Corals 'can fight acidifying oceans'
In a world-first, scientists from the ARC Centre of Excellence for Coral Reef Studies (CoECRS) have shown that tropical corals have the ability to fight back against acidifying oceans caused by human emissions of carbon dioxide.
While the threat of coral bleaching from higher sea-surface temperatures and direct human impacts still present serious risks to the long-term prospects for coral reefs, the research findings suggest that many corals have the ability to largely offset the effects of increasingly acidic oceans.
Lead researcher, Prof. Malcolm McCulloch, will discuss his team's findings at the 'Coral Reefs in the 21st Century' symposium in Townsville on Friday 11th October.
"Using a new boron isotope technique we were able to calculate the effects of the acidification process on coral growth rate," says Prof. McCulloch of the University of Western Australia and Deputy Director of CoECRS.
"We've looked at many species of corals, including deep sea corals, and found that almost all of them are able to reduce the acidity – or pH – of the seawater they take in, adapting the chemistry of this seawater and hence enabling them to more efficiently extract this important material needed for building their coral skeletons."
This process of 'buffering' seawater – raising its pH – only takes up a relatively small amount of energy and provides significant benefits to the coral. However Prof. McCulloch cautions that corals still face serious risks from climate change.
"In terms of ocean acidification, our research model showed predictable but generally small effects on the future ability of tropical corals to build skeletons, something that is not only critical for their individual growth and survival but for the health of coral reefs in general.
"But the rapid and often abrupt increases in ocean temperatures that are expected over the next 100 – 200 years are also likely to cause serious episodes of coral bleaching and when this happens the bleached corals are unable to function properly," he says.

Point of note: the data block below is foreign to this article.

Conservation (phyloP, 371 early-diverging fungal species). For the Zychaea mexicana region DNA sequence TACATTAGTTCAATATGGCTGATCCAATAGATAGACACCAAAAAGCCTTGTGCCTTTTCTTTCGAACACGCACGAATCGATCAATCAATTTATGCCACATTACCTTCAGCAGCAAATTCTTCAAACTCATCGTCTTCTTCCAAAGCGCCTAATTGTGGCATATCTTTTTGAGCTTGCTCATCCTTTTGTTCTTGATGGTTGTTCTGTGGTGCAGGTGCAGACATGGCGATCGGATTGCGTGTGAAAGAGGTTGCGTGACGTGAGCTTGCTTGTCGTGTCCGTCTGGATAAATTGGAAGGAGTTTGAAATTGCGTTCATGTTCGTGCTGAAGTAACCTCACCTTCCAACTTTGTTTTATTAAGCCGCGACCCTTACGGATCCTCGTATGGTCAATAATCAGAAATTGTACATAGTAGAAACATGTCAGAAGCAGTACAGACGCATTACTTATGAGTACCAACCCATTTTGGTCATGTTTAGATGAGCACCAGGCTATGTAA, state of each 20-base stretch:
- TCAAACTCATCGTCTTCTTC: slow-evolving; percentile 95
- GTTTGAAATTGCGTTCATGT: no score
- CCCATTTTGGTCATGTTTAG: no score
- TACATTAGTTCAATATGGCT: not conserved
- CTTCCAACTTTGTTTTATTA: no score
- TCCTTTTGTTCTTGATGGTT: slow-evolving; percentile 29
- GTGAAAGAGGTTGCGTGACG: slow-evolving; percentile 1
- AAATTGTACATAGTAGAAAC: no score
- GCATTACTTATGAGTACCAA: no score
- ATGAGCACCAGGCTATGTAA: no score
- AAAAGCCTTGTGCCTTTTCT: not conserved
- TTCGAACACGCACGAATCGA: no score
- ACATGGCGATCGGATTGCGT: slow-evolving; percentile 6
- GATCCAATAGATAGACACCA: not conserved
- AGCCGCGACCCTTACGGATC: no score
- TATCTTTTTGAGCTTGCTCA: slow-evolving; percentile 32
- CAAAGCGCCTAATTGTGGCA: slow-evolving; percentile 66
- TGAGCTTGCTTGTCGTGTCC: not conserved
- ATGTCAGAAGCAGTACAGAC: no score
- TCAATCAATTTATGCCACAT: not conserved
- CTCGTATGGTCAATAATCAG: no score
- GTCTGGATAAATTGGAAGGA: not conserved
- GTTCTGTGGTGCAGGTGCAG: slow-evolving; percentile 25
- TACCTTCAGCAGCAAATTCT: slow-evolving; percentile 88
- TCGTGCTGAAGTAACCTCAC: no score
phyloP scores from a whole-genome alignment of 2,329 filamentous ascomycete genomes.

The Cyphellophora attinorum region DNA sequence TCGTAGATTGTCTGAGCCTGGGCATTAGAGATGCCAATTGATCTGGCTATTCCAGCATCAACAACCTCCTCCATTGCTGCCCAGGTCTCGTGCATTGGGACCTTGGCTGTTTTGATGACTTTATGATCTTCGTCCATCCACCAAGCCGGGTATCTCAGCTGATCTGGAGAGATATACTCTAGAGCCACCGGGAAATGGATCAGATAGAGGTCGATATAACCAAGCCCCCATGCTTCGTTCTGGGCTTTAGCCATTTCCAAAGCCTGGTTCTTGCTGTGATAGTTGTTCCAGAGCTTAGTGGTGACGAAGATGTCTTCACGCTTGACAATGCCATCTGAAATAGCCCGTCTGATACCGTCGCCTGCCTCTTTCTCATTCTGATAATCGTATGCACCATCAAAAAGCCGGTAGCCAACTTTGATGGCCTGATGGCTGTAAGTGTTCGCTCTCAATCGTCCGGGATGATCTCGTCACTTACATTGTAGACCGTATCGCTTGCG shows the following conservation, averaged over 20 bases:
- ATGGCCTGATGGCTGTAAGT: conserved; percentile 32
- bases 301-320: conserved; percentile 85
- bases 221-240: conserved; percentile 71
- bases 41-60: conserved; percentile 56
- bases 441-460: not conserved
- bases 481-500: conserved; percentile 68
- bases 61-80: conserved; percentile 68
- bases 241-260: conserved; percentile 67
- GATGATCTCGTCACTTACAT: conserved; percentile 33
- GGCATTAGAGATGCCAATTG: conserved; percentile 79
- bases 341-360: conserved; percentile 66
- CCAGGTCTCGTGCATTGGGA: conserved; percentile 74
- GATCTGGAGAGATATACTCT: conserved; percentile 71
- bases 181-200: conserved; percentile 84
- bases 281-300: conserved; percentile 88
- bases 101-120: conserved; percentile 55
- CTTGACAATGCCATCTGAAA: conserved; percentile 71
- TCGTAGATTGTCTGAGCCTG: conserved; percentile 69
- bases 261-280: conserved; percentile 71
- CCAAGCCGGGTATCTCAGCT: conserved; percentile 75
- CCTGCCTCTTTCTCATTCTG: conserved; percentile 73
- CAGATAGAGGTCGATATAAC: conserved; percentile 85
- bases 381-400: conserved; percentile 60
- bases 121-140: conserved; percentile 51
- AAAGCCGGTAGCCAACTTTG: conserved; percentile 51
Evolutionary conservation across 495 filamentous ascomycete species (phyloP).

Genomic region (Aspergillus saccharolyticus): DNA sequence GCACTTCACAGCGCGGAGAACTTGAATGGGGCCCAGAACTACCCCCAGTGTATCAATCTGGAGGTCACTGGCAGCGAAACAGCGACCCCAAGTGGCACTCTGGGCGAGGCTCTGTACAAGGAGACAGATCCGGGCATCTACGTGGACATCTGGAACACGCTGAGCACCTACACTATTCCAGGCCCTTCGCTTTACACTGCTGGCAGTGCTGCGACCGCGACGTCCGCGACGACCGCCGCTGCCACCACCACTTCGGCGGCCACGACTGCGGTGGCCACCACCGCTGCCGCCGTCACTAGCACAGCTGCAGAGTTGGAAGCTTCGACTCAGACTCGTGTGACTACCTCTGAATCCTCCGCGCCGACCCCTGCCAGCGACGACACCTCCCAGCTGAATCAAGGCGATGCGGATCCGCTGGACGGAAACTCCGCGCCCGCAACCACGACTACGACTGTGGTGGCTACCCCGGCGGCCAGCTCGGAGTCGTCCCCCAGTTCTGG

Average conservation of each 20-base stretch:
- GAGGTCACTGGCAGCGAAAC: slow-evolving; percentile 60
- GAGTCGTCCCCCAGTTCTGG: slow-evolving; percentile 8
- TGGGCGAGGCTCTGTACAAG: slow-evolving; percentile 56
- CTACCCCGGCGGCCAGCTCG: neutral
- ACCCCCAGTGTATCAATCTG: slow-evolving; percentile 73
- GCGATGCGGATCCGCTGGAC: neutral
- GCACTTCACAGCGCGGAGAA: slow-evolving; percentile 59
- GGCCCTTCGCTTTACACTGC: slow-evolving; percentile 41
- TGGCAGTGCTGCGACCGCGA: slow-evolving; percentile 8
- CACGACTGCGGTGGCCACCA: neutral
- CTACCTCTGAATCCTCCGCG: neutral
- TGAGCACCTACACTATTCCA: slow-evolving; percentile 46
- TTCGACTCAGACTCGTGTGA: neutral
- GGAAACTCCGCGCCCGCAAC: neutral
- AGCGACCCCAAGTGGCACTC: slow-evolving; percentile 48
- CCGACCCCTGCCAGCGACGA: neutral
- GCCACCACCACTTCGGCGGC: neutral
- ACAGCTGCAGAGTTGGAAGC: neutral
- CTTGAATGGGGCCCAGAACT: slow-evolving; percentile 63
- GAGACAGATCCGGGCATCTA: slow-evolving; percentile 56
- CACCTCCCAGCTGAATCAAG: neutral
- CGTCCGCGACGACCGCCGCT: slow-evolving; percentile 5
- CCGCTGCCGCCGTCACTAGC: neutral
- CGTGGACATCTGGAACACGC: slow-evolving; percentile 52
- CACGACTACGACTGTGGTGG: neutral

"Corals in this state will probably not be able to modify the chemistry of seawater they take in – an important part of the skeleton-building process – meaning that the effect of ocean acidification would be felt at exactly the time when it is most unwanted."
According to Prof. McCulloch, other skeleton-building marine species, including some sponges and giant clams are unable to modify the acidity of the seawater they use to extract building material and these species may be even more vulnerable to the effects of climate change.
The research team is continuing to examine a wide range of marine species that build skeletons in order to better understand the capacity of these organisms to modify their internal seawater chemistry. In doing so they hope to be better able to predict the relative impact that climate change may have on different marine species.
'Life at the edge: the role of pH upregulation in marginal environments' will be presented by Prof. McCulloch at the Coral Reefs in the 21st Century symposium.
The symposium will feature talks by more than 30 eminent coral reef and fish scientists on the future of these vital marine ecosystems and the industries and communities which depend on them.
The symposium and public forumare being held at the Rydges Southbank, Townsville on Thursday October 10 and Friday October 11. Symposium Program details are available online.
The paper relating to this talk "Coral resilience to ocean acidification and global warming through pH up-regulation" by Malcolm McCulloch, Jim Falter, Julie Trotter and Paolo Montagna appears in the journal Nature Climate Change.